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Most likely this is because your startup script will run in a root environment by default. Assuming that you're using ~/.ssh/id_rsa.pub as your mode of authentication (You never mentioned that you're using a password and using such a thing while automate is often a bad idea anyway, so i'll assume key authentication).

Then I'll go ahead and assume even further that you haven't allowed the (or even have a) root key generated that is trusted on your laptop?

You have two options in this case.

  1. run ssh-keygen as root, and copy the content of /root/.ssh/id_rsa.pub to your /home/<user>/.ssh/authorized_keys file.

or

  1. change your command to /usr/bin/ssh -i /home/<user>/.ssh/id_rsa.pub 'laptop_user'@'laptop_ip' "echo '### RaspberryPi 2 online ###' | /usr/bin/write 'laptop_user' pts/0"

The second is neater since it uses your users certificate that you already know works.

debian startup order and network connectivity issue

Most likely (after reading your comments) this is a script startup order issue, meaning that your script is run betwork network.d has had a chance to DHCP your interface and bring it up.

even rc.local is run after network.target but that's not the same as network-online.target sorry to say.

You have again a few options here, one is to simply add this to your crontab line:

@reboot sleep 60 && /usr/bin/ssh -i /home/<user>/.ssh/id_rsa.pub 'laptop_user'@'laptop_ip' "echo '### RaspberryPi 2 online ###' | /usr/bin/write 'laptop_user' pts/0"

Which will sleep your command for 60 seconds before executing the SSH command.
It's not the most pretty thing in the world, but if you don't care about real time "notifications" go with it, it's quick and it works.

If you want a more reliable options tho, i'd suggest you create a init.d script with a target requirement for network-online.target which won't trigger your init script until the network is online. This is the most fastest and reliable option to go with.

I use systemd so I can't write or verify a proper init.d script atm, try following this guide and see if it works: https://www.debian-administration.org/article/28/Making_scripts_run_at_boot_time_with_Debian

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  • Unfortunately, neither of those options works. Also: the identify file (-i) should be the private key, right? – nieswand Jan 6 '16 at 21:41
  • @nieswand You are correct, that should be the private file! Humm, this is most peculiar. under which crontab -e are you doing this? Can you, in your script do whoami > ~/whoami.log and check that file for the users name? Are you sure this script is being run after your have your network up? You can double-check this by adding ip addr > ~/ip.log at the top of your script. Remember the RPi is quite slow so it might be that the DHCP havn't fully gotten an IP yet. – Torxed Jan 6 '16 at 23:55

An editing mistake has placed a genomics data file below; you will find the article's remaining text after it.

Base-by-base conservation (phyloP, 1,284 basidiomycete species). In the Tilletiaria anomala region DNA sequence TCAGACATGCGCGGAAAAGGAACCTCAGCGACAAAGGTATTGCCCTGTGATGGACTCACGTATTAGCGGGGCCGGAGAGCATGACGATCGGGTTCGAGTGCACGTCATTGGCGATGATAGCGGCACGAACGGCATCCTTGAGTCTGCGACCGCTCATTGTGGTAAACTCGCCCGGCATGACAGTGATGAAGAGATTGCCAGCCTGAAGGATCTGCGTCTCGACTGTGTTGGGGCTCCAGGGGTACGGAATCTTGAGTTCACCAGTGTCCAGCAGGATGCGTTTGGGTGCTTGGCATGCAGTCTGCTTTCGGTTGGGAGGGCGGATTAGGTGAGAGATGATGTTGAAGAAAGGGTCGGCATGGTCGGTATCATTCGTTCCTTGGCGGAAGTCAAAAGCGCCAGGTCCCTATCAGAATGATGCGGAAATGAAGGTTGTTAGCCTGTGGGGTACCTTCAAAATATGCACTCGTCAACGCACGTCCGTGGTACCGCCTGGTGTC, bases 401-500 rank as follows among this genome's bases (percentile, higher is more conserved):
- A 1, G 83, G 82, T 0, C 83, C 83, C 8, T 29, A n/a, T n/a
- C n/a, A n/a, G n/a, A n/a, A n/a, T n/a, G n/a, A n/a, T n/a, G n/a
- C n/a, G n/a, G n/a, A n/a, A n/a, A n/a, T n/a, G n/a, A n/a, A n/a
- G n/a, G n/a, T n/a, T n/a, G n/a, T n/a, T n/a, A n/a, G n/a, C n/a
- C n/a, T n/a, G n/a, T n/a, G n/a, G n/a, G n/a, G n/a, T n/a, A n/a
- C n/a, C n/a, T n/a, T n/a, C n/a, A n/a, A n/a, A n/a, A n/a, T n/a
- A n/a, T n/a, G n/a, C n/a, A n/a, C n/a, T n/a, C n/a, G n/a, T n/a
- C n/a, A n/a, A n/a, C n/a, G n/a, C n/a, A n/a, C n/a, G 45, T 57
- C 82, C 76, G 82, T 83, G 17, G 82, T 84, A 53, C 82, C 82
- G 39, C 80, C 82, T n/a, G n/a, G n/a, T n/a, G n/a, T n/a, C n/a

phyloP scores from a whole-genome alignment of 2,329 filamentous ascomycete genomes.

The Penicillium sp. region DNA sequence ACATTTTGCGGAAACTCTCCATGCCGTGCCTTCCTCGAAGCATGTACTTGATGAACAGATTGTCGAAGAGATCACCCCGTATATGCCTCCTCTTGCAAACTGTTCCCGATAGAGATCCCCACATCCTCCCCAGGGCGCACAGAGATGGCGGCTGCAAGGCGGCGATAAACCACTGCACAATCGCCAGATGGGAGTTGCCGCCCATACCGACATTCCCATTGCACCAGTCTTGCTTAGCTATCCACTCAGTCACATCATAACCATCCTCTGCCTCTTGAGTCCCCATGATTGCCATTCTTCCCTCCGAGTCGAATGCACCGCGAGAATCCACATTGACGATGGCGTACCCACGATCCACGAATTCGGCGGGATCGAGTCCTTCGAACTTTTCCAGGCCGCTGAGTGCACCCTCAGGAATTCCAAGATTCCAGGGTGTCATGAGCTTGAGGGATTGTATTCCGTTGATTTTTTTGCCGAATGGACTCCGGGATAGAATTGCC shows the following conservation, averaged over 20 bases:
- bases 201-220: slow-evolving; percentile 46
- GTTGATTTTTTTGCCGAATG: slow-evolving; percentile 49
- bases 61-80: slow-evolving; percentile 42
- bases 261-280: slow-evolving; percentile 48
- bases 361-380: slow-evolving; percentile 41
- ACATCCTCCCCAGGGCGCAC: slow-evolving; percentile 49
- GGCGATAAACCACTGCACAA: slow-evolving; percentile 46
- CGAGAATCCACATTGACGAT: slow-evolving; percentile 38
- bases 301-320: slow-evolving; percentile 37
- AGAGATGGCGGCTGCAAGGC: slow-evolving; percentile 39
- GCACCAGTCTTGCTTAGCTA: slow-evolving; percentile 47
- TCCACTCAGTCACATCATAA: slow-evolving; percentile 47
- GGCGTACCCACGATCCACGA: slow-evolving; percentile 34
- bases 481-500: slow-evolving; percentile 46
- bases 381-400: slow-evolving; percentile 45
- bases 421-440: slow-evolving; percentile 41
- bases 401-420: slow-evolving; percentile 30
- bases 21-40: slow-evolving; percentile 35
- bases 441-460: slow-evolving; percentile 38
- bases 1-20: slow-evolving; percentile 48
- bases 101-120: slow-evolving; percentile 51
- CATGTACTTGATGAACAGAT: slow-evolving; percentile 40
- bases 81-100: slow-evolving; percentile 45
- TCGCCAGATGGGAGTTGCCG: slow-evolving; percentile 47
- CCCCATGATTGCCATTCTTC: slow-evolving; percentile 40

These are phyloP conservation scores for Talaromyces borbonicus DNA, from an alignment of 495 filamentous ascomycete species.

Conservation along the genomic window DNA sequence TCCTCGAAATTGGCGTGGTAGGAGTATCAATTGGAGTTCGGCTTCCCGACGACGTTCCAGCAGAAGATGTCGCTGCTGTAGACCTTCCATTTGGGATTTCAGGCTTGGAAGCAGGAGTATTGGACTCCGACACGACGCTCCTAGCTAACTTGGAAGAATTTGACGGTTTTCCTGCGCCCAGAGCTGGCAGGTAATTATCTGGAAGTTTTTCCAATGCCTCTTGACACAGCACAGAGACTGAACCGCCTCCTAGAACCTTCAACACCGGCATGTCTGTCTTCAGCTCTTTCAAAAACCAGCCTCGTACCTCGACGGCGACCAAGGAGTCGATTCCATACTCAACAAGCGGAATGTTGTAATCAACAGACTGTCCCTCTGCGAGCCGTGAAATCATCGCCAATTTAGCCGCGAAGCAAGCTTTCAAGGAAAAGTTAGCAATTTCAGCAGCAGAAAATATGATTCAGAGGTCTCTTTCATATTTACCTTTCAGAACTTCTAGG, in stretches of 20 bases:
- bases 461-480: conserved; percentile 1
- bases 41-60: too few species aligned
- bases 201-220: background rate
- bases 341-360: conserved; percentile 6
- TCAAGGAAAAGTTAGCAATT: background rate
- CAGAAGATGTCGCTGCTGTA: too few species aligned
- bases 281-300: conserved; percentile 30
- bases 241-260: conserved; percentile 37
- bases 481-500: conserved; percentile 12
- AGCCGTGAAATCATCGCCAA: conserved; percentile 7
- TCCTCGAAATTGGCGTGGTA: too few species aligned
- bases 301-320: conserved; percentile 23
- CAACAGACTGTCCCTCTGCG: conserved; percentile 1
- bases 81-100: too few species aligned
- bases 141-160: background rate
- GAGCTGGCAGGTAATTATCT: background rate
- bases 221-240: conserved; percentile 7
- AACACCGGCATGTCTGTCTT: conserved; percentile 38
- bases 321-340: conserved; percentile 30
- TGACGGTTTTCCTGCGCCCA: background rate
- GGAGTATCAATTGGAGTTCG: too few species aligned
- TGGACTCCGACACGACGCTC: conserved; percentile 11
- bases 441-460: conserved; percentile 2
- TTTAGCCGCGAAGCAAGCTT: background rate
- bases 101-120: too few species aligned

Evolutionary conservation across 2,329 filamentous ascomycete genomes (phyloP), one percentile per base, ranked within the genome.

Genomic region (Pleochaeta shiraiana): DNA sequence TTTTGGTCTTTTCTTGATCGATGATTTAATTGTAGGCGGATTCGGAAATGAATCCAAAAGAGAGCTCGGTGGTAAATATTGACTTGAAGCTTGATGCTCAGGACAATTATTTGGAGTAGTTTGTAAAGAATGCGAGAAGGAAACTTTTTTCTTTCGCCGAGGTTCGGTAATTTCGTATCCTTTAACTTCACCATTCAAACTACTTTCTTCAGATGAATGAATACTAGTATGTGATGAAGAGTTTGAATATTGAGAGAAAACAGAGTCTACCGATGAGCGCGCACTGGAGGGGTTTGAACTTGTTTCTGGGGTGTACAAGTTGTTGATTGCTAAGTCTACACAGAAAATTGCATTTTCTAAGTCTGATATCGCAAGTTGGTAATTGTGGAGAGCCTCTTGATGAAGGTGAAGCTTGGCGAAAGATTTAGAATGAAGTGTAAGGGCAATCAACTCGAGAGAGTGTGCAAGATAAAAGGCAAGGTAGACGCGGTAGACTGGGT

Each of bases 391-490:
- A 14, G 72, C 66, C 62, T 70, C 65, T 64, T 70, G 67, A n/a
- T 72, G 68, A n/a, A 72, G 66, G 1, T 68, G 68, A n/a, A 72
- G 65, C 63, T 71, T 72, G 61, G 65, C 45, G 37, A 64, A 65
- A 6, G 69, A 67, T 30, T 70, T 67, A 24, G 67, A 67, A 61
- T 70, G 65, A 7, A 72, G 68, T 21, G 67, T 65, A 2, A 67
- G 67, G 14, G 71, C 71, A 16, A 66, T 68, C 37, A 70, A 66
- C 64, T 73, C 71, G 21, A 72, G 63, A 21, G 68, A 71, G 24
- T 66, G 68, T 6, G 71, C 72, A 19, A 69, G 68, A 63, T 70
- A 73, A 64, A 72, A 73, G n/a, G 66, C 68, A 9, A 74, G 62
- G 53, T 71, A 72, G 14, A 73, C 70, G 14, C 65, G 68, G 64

• I'm using root's crontab -e. I added whoami and ip addr to crontab -e, etc/rc.local, and /etc/network/if-up.d/sayhi (one after another) and they all yield root as user. The ip.log in all three cases tells me that eth0 is down and has no local IP, yet. Even the if-up.d script. I also added post-up /etc/network/if-up.d/sayhi to the eth0 interface in /etc/network/interfaces. Still, ip.log says eth0 is down. BUT: If I only restart my network connection (and not the Pi itself) with sudo /etc/init.d/networking restart, then eth0 is shown as up in ip.log – nieswand Jan 7 '16 at 13:05
  • I followed the instructions given on the page you linked to. It changes nothing on the outcome of my script. I also added a sleep time, but no matter how long I let the script sleep, the outcome is always the same. In fact, I can't log in via ssh during the sleep time. So it seems that the setup of the IP is delayed until after my script has finished. So sleeping is not a solution – nieswand Jan 8 '16 at 1:14
  • That was an error on my end. sleep now works for me. Since it is just a small feature that might be replaced with something more suitable as soon as I learn a bit more about Linux, this quick fix will do. Thanks a lot! Since I'm new to this: Should I change the question? Because the actual problem changed somewhat during the discussion. – nieswand Jan 8 '16 at 11:36
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You need to tell ssh to create a terminal device on the target box, so that write will work. You do this with the -t flag. Twice.

ssh -tt 'laptop_user'@'laptop_ip' "echo '### RaspberryPi 2 online ###' | /usr/bin/write 'laptop_user' pts/0"
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  • As I mentioned, write (and the whole command/script) does work. Just not when run on startup. I now believe that the reason is that the Pi does not have a local IP when the scripts in /etc/network/if-up.d are run. – nieswand Jan 7 '16 at 13:27